Helping donkeys in one of Pakistan's toughest environments

Gori Aslam and her family are part of a rubbish-collecting community in Pakistan. Their donkey, Ladu, is the family's only source of income.

The family's donkey, Ladu

The family's donkey, Ladu (photo: Freya Dowson)

Twenty-five-year-old Gori Aslam is part of a rubbish-collecting community in Lahore, Pakistan. She lives with her husband and three children and their four-year old donkey called Ladu, meaning “to eat”. “I call him this for love because he provides food for my family.”

The families and donkeys here live in makeshift homes and shelters surrounding the large piles of rubbish. Under the Pakistan sun, the rubbish is smelly and the air thick with flies. This is the everyday reality for people working in these communities.

Gori and her family get up at 4am, hitch Ladu to the cart and they all walk the busy Lahore streets looking for rubbish. Once the cart is full, they head back home to sort it, finishing by 2pm. A day’s work earns the family between 200 and 300 rupees (approximately £1.50 - £2).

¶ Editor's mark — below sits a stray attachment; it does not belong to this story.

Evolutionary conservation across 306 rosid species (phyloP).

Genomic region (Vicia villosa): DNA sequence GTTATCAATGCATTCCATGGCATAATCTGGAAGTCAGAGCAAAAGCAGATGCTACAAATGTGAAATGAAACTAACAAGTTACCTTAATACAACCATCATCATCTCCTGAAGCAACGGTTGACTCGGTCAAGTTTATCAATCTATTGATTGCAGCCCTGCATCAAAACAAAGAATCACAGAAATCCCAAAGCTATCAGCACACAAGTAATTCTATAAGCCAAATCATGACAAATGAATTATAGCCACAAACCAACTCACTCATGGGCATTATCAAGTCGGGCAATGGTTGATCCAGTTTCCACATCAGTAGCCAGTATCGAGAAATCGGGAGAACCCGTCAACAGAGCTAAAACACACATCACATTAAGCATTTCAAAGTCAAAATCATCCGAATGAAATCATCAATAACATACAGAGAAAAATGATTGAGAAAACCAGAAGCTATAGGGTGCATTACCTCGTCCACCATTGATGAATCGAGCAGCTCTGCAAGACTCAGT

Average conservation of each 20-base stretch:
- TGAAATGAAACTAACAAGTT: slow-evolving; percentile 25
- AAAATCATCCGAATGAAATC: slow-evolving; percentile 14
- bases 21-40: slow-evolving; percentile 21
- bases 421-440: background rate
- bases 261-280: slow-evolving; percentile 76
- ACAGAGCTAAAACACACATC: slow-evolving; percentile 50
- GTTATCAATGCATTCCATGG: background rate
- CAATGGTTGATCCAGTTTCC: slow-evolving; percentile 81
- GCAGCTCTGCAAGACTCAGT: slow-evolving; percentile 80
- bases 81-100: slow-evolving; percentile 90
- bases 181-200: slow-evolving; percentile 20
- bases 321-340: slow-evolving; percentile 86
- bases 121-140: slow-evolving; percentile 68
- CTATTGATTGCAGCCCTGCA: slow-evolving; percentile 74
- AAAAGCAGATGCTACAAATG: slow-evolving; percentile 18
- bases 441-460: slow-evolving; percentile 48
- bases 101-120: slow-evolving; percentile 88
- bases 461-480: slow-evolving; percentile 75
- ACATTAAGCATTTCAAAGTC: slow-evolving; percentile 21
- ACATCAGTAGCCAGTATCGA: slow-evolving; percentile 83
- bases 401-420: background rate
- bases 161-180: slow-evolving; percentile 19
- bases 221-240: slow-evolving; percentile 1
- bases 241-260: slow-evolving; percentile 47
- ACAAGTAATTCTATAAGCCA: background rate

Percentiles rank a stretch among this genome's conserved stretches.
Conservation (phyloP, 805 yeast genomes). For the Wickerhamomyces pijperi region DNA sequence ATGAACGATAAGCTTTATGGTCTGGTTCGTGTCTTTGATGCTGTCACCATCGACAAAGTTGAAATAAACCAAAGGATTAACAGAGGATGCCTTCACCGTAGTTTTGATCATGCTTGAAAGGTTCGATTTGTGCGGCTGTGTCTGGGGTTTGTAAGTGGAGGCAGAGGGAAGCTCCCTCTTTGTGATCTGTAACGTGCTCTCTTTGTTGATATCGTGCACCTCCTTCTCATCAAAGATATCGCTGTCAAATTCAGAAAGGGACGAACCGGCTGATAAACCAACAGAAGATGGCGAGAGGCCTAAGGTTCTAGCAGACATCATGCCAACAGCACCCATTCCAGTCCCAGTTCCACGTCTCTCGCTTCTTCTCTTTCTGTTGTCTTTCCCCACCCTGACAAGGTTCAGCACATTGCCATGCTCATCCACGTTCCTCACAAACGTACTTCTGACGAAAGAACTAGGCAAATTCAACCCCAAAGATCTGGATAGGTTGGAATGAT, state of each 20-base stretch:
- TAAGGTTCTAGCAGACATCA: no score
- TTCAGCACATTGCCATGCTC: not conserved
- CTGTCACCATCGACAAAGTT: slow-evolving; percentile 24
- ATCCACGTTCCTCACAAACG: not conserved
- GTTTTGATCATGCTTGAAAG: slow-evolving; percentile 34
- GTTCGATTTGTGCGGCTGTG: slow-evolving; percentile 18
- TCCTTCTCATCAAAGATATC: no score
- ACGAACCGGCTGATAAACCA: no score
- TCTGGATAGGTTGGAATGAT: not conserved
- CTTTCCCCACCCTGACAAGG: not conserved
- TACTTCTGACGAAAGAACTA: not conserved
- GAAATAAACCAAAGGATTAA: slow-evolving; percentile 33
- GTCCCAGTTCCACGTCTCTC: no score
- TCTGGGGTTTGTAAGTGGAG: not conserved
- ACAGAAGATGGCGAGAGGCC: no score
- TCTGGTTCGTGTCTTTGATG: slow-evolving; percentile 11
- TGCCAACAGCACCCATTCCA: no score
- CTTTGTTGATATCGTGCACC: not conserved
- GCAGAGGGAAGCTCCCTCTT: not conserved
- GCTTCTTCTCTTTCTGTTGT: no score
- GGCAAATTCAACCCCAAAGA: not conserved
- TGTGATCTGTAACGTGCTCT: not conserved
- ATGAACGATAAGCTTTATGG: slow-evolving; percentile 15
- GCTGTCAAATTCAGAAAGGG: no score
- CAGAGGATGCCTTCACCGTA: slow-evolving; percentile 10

Once her working day is finished, Gori has household chores. She is responsible for cleaning and cooking for her family, as well as looking after Ladu: “After work I unharness Ladu and offer him water. I also clean the stable and offer food. Before we sleep I will offer him more water.”

Gori is part of a women-only donkey welfare group facilitated by Brooke and led by Brooke Pakistan’s only female vet, Dr Sabira Nazir.

Dr Sabira and her team visit the group every other week and lead a community engagement session with the women. Each session focuses on a different topic of animal welfare, including nutrition, wound management and stable care. 

I have learnt lots since attending Dr Sabira’s sessions. Before I would treat my donkey with homemade remedies if it was sick. For example, if he showed signs of colic, I would feed him onion weeds. Now, I know that he needs to see a vet if this happens, but that it can be prevented with a balanced diet and lots of water. Or, if he had a wound, I would rub cooking oil into it but now I know that it needs to be properly cleaned and disinfected.

Gori Aslam

If we had no donkey we would starve, our lives would collapse.

Despite being just 25, Gori does not see any way out of her situation, but hopes that by saving what little money she can, she will be able to afford to get her children an education, although currently none of them go to school: “My life is passed but the future of my kids is important and I hope they will go to school. The animal income is linked to my family.”

“If we had no donkey we would starve, our lives would collapse. My only option would be to get a loan, which would double the burden on my children and family.”